Some platforms and entrepreneurs are beginning to look beyond donations and rewards based crowdfunding into equity crowdfunding. Meefund, launched in late 2015 currently offers only rewards-based crowdfunding, however Nathawut Paopreecha, the CEO of First Coin Co recently told DEALSTREETASIA that “we believe that crowdfunding will grow rapidly here in line with the world’s mega trend. It is forecast that the value of crowdfunding will be higher that the value of venture capital in the next one to three years. Thailand’s crowdfunding is in the very beginning stage, which remains based on reward. We need to accelerate educating Thai people and changing their attitude towards crowdfunding. Then we can improve it to equity-based level, allowing supporters to hold stakes in that project or company.”
Another platform with a similar attitude is Sinwattana, which currently offers both donations and rewards-based crowdfunding ranging from dance, design and fashion projects, to more socially orientated causes such as building toilets in remote areas of Thailand. However, they are currently under expansion, looking towards extending their services into equity-based crowdfunding and lending.
The advent of crowdfunding as an alternative source of capital is one that is much needed in Thailand. Many Thai banks refuse to lend funds without a source of collateral and it is hoped that crowdfunding could be the remedy for small and medium businesses – which count for 98.5% of total enterprise in Thailand- who are struggling to find finance as banks tighten their belts due to the Thai economy failing to hit government growth targets. On top of this, both Thai banks and the government’s specialist fund tend to be cautious of innovative projects requiring venture capital meaning that venture capitalism has never really taken off in Thailand. This gap, and the potential of equity crowdfunding to fill it has been recognised by the Thai authorities.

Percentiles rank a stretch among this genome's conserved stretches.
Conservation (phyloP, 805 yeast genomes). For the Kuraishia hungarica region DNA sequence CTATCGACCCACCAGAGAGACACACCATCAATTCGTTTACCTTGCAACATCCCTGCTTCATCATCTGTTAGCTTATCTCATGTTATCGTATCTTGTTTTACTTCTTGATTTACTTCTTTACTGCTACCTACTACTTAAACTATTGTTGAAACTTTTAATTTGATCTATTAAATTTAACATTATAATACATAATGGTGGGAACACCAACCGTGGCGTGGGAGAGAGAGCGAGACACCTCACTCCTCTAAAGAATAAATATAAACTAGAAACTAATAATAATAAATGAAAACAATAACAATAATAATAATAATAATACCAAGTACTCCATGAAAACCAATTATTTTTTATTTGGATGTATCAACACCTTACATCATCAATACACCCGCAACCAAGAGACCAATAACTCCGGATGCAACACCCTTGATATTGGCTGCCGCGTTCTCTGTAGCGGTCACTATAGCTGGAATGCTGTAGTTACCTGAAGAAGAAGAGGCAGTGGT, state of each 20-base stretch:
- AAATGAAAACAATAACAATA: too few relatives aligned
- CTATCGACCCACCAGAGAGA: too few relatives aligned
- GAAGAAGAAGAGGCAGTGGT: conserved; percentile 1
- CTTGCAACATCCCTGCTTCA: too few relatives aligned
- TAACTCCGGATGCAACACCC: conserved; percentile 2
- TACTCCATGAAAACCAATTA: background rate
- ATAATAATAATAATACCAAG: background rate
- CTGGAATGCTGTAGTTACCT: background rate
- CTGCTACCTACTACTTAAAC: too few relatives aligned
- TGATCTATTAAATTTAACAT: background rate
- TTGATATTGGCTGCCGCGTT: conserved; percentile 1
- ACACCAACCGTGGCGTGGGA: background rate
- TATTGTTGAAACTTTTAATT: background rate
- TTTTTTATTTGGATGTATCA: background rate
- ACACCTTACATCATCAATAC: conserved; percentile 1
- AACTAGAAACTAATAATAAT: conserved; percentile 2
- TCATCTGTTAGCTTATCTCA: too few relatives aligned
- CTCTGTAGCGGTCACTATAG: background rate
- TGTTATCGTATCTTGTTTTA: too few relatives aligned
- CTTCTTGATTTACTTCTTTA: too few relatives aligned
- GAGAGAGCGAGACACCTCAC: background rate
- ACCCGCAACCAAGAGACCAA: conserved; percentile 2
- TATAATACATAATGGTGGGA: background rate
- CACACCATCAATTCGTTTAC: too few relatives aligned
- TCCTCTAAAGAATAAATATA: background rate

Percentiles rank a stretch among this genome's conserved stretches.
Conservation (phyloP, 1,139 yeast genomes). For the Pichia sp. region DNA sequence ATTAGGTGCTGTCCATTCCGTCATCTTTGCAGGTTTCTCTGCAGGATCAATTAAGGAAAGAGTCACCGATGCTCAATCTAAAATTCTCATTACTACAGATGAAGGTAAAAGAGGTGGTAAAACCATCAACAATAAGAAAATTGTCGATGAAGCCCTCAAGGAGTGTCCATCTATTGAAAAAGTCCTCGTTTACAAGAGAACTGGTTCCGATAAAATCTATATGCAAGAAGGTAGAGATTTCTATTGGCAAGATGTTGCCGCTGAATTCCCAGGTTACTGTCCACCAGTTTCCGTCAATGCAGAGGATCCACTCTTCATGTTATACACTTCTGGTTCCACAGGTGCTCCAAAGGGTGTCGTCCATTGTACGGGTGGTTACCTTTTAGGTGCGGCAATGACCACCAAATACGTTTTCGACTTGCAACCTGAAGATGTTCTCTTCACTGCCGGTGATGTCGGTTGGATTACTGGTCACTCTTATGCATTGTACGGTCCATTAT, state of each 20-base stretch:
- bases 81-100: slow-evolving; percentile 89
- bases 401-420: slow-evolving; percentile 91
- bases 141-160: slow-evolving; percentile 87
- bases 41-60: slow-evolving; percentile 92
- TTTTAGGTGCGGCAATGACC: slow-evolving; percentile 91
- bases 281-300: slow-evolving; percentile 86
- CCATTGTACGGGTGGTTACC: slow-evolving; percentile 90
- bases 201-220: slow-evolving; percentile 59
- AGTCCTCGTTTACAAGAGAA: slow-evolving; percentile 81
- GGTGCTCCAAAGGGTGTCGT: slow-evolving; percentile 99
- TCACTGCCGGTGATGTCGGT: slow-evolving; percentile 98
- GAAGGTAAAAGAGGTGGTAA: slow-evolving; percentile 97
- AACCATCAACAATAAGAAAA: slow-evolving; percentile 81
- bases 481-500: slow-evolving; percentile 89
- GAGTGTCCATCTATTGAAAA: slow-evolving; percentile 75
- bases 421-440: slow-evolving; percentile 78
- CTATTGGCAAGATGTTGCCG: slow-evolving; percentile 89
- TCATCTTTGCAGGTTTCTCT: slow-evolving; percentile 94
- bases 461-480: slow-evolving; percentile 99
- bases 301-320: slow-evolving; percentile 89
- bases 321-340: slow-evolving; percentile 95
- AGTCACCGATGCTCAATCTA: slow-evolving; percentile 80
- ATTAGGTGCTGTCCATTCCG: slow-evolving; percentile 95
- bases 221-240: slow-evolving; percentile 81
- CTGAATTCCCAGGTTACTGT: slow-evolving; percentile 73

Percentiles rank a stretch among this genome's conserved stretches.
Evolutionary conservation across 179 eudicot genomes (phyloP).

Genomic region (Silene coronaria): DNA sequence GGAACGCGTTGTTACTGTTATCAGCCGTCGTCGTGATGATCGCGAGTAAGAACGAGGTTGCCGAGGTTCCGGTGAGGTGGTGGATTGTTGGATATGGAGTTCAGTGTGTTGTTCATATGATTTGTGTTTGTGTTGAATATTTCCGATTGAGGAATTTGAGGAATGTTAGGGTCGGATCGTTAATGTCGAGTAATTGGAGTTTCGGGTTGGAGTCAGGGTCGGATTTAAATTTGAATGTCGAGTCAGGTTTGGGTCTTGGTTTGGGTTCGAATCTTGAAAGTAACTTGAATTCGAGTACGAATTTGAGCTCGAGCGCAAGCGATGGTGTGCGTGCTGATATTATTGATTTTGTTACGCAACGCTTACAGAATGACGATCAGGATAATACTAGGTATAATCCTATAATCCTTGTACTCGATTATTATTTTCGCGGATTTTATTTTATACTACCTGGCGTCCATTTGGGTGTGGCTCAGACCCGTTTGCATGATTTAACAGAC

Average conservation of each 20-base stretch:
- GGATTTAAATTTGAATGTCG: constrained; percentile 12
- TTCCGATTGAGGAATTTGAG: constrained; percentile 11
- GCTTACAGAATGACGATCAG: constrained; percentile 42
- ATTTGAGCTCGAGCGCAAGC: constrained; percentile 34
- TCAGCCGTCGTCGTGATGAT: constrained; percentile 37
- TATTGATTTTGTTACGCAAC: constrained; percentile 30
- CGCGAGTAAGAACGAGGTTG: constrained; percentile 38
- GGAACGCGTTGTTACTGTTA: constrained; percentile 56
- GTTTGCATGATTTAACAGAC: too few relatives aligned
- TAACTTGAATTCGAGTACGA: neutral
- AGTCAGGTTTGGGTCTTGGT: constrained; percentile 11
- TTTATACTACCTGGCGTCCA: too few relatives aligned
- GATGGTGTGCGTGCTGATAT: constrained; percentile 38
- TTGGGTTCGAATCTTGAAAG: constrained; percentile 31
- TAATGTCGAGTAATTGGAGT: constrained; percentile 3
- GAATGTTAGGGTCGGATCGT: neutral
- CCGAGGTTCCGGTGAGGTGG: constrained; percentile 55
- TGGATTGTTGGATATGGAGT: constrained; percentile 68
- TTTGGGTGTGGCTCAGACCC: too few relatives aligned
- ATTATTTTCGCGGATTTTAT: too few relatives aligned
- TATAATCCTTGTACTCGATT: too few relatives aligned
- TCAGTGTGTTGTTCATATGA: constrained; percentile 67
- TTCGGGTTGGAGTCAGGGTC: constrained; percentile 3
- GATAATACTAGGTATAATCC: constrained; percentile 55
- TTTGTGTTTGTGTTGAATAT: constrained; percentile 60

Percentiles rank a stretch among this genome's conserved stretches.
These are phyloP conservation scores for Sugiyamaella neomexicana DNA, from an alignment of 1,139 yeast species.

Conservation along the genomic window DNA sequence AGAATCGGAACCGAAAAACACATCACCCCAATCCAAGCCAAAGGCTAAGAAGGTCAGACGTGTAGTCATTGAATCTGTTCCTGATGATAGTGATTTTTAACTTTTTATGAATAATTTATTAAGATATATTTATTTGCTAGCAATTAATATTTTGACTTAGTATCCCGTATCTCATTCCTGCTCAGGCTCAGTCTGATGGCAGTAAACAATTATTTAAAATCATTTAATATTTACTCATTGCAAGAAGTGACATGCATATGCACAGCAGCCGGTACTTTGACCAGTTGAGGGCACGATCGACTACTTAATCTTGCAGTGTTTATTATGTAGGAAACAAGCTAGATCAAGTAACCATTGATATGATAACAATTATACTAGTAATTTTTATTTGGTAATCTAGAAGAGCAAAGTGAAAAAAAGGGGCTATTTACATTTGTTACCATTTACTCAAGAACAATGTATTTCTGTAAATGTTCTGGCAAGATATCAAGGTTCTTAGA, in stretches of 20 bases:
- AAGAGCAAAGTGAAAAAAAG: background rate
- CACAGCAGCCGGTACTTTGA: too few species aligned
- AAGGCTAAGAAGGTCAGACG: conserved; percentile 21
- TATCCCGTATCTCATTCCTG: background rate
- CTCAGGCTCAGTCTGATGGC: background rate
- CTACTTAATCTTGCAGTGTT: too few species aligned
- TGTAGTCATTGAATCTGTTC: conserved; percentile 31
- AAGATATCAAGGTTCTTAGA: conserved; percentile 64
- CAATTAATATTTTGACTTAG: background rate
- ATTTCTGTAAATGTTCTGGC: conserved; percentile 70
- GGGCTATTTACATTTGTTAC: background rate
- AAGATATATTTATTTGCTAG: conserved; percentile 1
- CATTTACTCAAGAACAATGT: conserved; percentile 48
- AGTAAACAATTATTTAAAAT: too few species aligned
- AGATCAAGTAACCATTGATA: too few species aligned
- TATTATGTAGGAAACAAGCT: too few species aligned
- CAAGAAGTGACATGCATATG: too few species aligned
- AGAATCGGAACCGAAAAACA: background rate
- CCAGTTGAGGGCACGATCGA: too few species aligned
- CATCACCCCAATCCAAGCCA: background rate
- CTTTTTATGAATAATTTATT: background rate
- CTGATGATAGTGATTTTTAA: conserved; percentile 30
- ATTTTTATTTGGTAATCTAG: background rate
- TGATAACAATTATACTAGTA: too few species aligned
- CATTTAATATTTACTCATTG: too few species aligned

As stated by Vorapol Socatiyanurak, a member of the National Legislative Assembly and chairman of finance, banking, financial institutions and capital markets sub-committee in an interview with Reuters, “If crowdfunding can help innovative start-ups, it could make SE Asia’s second largest economy more competitive. Thailand needs a start-up generation to help improve our competiveness… we need to be more innovative and develop our own brands. Global demand is changing.”
Socatiyanurak’s vision came one step closer to fruition when earlier this year, the Capital Market Supervisory Board introduced regulations regarding the offer for sale of securities through electronic system or network. Although there have been no registrations under this new regime as of yet, given the popularity of rewards-based crowdfunding in Thailand and how seamlessly equity-based crowdfunding would plug the gap in terms of access to sources of capital, it is likely start-ups will soon enter the equity-based crowdfunding market.